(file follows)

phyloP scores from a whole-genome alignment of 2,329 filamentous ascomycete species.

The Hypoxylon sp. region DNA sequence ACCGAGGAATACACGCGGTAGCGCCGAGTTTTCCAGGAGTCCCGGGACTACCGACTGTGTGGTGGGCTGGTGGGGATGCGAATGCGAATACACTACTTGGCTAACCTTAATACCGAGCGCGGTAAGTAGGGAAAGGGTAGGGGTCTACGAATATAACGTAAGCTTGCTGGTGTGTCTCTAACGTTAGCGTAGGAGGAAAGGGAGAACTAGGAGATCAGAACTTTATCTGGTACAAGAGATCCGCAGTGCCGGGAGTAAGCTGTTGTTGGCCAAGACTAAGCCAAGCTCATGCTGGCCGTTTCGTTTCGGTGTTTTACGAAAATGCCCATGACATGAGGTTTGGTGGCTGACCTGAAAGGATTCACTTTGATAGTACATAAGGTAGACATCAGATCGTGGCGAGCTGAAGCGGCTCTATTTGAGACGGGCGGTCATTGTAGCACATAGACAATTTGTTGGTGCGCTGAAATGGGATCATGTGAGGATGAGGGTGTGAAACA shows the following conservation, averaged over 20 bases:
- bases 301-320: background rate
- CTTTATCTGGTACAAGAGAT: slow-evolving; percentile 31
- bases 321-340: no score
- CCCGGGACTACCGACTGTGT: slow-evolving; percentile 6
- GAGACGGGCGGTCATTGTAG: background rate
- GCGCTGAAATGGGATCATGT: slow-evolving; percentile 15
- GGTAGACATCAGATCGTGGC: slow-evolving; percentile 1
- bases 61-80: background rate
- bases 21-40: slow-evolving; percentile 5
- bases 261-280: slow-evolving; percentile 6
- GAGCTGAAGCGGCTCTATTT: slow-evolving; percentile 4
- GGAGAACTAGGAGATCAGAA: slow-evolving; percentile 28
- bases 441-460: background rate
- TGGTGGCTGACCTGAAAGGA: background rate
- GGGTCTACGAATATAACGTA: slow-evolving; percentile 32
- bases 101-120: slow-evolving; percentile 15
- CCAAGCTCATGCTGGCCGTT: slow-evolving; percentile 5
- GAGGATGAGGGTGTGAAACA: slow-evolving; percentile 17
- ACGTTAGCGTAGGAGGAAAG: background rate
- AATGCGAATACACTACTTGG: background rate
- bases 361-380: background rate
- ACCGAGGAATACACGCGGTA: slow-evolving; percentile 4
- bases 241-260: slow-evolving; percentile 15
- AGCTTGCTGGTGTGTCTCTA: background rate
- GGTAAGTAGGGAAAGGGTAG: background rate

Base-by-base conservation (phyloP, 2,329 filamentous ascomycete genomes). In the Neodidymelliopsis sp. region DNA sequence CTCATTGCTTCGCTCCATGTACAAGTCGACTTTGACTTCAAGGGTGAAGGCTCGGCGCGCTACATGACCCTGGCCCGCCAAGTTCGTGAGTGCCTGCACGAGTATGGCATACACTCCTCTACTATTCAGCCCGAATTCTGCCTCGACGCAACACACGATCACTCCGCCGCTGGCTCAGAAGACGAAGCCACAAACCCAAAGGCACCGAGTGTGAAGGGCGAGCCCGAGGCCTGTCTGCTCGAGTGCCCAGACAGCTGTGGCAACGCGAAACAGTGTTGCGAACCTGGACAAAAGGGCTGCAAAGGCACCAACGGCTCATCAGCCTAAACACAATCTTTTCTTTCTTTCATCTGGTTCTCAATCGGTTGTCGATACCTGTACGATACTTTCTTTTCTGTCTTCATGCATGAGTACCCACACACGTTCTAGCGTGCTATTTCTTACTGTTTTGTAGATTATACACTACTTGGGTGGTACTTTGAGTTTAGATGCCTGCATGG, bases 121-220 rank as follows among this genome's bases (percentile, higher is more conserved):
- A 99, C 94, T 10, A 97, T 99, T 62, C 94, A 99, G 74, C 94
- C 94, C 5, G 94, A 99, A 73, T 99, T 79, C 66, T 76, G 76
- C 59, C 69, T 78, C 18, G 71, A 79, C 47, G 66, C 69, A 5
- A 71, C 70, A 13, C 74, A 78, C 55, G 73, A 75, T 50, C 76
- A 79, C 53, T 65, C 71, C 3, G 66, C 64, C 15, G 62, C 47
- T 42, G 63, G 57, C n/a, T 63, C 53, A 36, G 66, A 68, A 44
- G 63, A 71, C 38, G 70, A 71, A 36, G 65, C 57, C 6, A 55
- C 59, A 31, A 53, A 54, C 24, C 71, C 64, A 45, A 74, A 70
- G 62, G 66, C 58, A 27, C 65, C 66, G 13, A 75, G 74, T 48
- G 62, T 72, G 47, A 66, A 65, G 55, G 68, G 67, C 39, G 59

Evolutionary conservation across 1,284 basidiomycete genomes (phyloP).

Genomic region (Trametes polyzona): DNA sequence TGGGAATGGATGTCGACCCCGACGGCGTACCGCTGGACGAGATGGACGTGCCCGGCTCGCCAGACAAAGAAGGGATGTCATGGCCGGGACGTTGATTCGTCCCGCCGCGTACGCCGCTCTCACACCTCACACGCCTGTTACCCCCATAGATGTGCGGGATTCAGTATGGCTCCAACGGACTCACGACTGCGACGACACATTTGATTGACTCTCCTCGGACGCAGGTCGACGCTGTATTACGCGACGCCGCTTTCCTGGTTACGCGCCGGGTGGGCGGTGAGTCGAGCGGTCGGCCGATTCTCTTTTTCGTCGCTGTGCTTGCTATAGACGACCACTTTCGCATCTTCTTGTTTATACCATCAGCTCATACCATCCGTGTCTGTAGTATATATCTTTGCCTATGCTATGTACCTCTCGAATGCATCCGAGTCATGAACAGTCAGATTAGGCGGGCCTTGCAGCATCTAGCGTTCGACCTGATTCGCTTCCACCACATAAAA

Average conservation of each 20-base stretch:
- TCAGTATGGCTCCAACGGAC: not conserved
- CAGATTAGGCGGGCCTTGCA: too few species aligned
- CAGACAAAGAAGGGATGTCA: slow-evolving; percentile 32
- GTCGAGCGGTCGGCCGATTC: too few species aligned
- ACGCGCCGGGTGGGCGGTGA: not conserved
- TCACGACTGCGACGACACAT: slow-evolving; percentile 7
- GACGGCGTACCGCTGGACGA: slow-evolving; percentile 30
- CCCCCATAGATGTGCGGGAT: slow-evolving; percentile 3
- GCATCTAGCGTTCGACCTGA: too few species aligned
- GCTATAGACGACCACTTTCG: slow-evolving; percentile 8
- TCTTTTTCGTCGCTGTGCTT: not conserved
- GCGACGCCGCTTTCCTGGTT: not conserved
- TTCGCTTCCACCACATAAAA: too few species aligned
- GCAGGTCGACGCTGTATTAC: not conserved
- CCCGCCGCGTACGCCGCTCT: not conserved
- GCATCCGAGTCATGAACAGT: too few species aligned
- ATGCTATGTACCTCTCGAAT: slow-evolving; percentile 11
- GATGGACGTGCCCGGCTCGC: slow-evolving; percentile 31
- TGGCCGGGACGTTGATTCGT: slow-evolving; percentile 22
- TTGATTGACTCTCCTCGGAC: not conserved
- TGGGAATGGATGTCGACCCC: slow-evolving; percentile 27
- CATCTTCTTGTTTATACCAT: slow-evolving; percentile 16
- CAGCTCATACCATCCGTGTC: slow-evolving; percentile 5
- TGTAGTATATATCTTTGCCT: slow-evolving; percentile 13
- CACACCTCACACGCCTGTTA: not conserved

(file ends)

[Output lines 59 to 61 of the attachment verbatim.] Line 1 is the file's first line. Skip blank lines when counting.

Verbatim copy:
- GATGGACGTGCCCGGCTCGC: slow-evolving; percentile 31
- TGGCCGGGACGTTGATTCGT: slow-evolving; percentile 22
- TTGATTGACTCTCCTCGGAC: not conserved